In 1982, the PQ government decreed salary cuts of 20% and suspended the right of the employees from the public sector to strike. Twenty-two thousand members of Local 298 joined the other 200,000 employees from the public sector in work stoppages that brought about a softening of the law.

Creation of Local 800 – October 1986

October 1986 is an important date in our history. Local 298 which groups together members from the public and private sectors decided to divide into two unions. In order to respond to the needs of its members more effectively, Local 800 obtained from the Service Employees International Union its own Charter in October 1986. It would mainly represent the workers from the private sector, which had specific needs that differed from those of the public sector.

Local 800 obtained the representation of members working in the school and university support sector, within the building maintenance and the various sectors of activities from within the private enterprises, whereas Local 298 pursued their mandate in the public sector.

On the other hand, the parity committee from the building maintenance was created following pressure by our association to preserve the rights within the public building maintenance sector and the maintenance of the decree for building maintenance. Since then, Local 800 continues its mission to defend workers rights.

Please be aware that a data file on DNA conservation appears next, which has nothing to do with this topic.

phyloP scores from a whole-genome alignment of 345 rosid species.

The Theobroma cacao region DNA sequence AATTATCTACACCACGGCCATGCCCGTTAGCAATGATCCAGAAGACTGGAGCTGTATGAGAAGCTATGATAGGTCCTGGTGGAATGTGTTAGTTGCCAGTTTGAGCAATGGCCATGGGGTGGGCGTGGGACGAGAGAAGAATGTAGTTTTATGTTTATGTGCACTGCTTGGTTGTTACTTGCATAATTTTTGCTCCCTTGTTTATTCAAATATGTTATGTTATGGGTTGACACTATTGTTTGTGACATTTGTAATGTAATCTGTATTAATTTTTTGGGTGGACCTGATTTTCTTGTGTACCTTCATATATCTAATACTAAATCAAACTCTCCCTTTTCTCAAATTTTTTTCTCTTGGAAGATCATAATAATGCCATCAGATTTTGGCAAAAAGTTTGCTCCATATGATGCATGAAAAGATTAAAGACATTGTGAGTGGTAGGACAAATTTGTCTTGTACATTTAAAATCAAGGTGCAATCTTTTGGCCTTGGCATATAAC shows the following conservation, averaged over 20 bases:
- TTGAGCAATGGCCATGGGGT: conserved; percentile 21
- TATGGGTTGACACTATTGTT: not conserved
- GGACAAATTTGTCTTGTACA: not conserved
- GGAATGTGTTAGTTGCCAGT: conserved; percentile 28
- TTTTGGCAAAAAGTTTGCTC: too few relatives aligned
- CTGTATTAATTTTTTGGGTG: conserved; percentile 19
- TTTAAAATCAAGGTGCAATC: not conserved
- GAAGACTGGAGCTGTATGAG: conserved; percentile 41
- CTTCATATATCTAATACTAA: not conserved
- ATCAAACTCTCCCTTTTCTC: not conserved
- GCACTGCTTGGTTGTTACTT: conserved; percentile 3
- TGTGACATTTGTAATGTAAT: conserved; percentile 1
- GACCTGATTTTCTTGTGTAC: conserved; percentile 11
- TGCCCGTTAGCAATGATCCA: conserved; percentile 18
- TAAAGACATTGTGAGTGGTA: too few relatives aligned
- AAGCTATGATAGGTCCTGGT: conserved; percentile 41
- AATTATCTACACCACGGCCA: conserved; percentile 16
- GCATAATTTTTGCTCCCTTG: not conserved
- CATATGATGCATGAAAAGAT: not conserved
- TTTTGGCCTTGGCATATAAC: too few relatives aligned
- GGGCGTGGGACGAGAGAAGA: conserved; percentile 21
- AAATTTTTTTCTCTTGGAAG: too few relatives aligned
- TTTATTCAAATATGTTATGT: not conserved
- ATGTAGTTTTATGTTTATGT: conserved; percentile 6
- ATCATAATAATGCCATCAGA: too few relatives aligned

Aimé Gohier then became the President of Local 800. The evolution of Local 800 continued in 1991 with the arrival of Rhéal Martin, who was then elected to the executive council of the SEIU in 1992. During a symposium of 165 members, Local 800 inaugurated their new head office in October 1992. In the year 2000, Rhéal Martin took his retirement and the members elected a new President with the arrival of Raymond Larcher. Mr. Larcher also sits as a member of the Executive Council at the SEIU since June of 2000. Raymond Larcher grown the union of 15,000 to 20,000 members by merging the clothing and textile union “UTIS” with SIU 800. The union is also increased to 5 divisions; Education support, building maintenance, Clothing-textile and hospitality, Industries, Service-commerce’s-financial institution and transport division. Within SIU 800, women and youth play an important role, as well as education. Raymond Larcher also serves as a member of the Executive Board of SEIU since June 2000.

Towards the end of the 1990’s, the Canadian Locals of the SEIU agree to acquire more autonomy and create the Canadian Council of the SEIU during their founding convention held in Montreal in 2001. As well, since the start of the 1970’s, Local 298 from Québec demanded and obtained further autonomy and since 1986, Local 298 and 800 have maintained their joint efforts in the same direction. In 2003, they further obtained full management of the monies consecrated to the different services rendered by the SEIU towards the Locals to which they were destined.

To better serve our members, the structure of the SERVICE EMPLOYEES UNION, LOCAL 800 is of a national manner.